Hear Me Out: An Austin Ekeler Trade Would Make a Lot of Sense for the Bears
No one thought the Bears could realistically get D.J. Moore from the Panthers as part of a trade out of the No. 1 spot.
And yet, GM Ryan Poles was able to successfully pull it off.
With that in mind, I refuse to cut off the possibility of another trade in the near future. The NFL is just too unpredictable to speak in absolutes and say that there is no way Poles couldn’t do it again. Also, I’m not a Sith Lord — and we know only the Sith speak in absolutes. And while that is an absolute, we can look past that in order to discuss the possibility of Austin Ekeler. The Chargers running back asked for (and has been given the green light to seek) a trade.
Consider my interest piqued:
Ekeler, 27, is a scoring and all-purpose yardage machine. Over the last two seasons, Ekeler has been given 587 touches, gained 3,195 scrimmage yards, and scored 38 touchdowns. On the ground, Ekeler has averaged 4.5 yards per carry since the start of the 2021 season. In the air, he has caught 80.1 percent of the passes thrown his way, put up 7.7 yards per reception, and hit the end zone 13 times. Ekeler is entering the final year of his contract and wants a big payday. I can’t say I blame him. And what better team than the Bears? Their top rusher last year is hitting free agency and the team could seek a replacement.
Before you scoff and roll your eyes, I want you to hear me out.
Firstly, the Bears could conceivably trade for Ekeler and not pay a steep price (because Ekeler’s public trade request and search for a new contract takes away some of the Chargers’ negotiation leverage). That would soften any concerns about a potential overpay on that front.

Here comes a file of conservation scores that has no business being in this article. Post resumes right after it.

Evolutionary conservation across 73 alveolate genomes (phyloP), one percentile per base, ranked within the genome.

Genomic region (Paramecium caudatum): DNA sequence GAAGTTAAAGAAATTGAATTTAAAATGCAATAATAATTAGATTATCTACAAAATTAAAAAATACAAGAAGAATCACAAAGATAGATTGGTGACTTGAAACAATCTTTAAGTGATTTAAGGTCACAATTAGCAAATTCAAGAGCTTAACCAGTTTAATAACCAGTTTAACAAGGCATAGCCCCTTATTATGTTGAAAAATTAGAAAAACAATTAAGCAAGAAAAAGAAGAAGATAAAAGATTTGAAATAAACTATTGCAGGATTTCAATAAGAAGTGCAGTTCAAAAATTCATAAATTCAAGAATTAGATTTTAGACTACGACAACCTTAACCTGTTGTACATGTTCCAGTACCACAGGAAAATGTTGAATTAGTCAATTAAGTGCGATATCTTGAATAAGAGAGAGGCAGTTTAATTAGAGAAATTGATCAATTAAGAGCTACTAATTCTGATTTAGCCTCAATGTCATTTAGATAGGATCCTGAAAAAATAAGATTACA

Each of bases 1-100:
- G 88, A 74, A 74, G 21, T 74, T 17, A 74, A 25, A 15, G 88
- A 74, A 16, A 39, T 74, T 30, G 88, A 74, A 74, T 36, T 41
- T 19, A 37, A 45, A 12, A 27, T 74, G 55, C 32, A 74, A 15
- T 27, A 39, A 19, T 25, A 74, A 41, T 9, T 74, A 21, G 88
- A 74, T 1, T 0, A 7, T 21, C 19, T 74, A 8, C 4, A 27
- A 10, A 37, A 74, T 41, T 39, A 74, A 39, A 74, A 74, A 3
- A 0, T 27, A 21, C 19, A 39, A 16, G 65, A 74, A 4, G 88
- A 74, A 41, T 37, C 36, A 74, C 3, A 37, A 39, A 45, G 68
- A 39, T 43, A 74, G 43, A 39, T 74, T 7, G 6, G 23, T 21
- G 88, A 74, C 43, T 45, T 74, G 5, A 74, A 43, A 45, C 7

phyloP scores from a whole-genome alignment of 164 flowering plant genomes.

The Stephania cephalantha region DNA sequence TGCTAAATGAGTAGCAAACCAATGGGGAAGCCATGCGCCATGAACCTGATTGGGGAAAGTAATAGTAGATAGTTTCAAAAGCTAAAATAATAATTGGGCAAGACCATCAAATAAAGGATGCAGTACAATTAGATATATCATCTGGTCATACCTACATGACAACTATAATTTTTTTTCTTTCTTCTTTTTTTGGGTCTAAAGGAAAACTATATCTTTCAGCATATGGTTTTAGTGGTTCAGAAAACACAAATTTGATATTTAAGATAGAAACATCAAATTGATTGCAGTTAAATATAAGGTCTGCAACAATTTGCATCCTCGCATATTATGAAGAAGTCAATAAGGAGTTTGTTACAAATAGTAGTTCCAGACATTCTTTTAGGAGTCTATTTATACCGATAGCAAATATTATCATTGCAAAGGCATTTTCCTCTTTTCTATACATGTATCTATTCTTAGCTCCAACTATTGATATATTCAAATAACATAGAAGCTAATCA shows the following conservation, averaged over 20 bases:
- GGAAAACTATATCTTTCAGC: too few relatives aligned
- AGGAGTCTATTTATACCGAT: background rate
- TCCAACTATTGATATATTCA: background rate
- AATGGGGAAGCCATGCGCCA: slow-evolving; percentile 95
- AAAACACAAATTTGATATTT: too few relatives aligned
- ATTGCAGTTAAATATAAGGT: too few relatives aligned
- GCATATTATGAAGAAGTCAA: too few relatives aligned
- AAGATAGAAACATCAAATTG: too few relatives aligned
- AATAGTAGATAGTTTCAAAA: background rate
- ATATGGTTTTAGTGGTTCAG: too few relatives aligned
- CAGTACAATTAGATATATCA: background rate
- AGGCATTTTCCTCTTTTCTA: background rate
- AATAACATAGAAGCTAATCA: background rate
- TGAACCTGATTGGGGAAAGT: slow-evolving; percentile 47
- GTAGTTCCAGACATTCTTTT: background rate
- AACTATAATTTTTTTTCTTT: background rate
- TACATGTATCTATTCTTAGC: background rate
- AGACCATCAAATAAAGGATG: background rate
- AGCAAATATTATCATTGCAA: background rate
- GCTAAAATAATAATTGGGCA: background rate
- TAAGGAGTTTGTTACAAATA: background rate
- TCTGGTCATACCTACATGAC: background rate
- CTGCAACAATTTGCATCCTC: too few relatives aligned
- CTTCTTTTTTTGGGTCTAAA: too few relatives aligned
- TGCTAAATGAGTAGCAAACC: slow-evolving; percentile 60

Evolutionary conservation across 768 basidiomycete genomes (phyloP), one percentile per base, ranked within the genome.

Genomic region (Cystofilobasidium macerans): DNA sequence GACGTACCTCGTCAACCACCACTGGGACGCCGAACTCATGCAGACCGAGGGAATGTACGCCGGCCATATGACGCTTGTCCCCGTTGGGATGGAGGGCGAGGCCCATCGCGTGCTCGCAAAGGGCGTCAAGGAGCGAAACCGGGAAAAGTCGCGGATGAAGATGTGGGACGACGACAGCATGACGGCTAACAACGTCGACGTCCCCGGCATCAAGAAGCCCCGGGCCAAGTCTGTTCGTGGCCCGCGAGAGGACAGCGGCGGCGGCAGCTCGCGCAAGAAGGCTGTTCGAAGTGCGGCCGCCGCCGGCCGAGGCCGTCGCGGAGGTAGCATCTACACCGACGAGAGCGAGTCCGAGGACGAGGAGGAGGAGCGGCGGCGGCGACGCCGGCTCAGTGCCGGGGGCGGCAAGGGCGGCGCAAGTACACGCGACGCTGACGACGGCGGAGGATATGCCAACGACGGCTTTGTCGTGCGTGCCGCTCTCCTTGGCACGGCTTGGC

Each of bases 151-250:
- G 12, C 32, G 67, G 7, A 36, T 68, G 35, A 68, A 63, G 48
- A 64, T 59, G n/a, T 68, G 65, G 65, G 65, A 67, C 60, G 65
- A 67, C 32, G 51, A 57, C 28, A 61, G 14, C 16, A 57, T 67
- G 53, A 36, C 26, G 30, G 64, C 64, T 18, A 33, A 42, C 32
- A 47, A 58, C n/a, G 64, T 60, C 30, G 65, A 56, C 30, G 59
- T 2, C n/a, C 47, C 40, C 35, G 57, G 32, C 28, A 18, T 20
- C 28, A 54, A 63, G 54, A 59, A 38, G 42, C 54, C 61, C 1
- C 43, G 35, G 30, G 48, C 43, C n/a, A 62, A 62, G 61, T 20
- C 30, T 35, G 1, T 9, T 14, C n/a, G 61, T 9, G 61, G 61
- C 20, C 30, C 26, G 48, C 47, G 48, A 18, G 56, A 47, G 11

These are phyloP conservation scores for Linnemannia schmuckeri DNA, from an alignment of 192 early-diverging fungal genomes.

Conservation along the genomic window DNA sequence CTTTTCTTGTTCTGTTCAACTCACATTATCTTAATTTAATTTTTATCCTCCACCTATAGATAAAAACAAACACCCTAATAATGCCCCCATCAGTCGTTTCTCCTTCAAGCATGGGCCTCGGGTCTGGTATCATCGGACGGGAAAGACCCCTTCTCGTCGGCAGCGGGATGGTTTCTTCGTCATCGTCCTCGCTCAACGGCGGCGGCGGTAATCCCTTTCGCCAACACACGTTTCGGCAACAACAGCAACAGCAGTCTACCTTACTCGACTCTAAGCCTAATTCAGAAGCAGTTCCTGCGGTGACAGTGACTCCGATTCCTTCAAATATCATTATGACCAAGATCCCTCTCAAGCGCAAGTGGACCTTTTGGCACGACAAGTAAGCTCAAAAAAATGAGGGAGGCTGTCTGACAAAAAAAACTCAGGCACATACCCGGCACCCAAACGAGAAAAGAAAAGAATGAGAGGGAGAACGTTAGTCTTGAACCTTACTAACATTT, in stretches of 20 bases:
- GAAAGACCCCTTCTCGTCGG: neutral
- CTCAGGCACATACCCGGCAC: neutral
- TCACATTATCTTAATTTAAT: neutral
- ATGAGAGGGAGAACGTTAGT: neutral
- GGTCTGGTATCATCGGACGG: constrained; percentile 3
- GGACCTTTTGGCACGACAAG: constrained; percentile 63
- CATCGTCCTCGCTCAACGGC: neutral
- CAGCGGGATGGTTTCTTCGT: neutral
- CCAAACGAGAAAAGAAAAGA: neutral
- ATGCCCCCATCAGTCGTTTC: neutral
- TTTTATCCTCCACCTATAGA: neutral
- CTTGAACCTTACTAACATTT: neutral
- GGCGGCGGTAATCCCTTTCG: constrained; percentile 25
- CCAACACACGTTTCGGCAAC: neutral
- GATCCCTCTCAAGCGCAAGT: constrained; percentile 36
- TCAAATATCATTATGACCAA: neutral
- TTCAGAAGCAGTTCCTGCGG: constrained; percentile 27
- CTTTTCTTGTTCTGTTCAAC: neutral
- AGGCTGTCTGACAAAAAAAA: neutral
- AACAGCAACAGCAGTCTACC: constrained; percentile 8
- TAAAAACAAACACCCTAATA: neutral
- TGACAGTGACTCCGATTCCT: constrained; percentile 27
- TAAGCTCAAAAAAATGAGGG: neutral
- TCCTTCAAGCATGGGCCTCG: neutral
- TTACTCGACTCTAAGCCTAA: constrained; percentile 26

Secondly, the Bears still have approximately $45 million in space under the cap. GM Ryan Poles doesn’t have to use it all this year, but the team still has work to do in order to get to the salary floor. An easy way to do that could be by acquiring and extending Ekeler. For what it’s worth, Ekeler’s current deal comes with a $6.125M AAV. Doubling that and giving him something in the $12 million per year range would put him in the top 10 while not being prohibitive long-term.
Thirdly, we’ve seen what Ekeler’s presence can do for a young, developing quarterback — and I want that for Justin Fields. Don’t get me wrong, I realize Justin Herbert had Keenan Allen and others to target in the passing game. But he also had Ekeler doing everything out of the backfield. Ekeler’s ability to play roles as chief ball carrier, safety valve check-down option and primary receiver out of the backfield adds depth and layers to the Chargers’ offense. And I’d like for the Bears’ offense to run that way.
To be clear, I’m not angling for the Bears to sell the farm to get Ekeler. After all, there are draft options that intrigue me. Plus, there are free agent fits that make sense to round out the room. Oh … and we can’t forget that Khalil Herbert can still cook. But in an attempt to build a modern offense, I’m looking for the Bears to seek playmakers. There are few backs who fit that description the way Ekeler does. At a minimum, Poles should be checking in and inquiring on the asking price. If there is a fair deal to be made, then make it. But if there isn’t, then move along.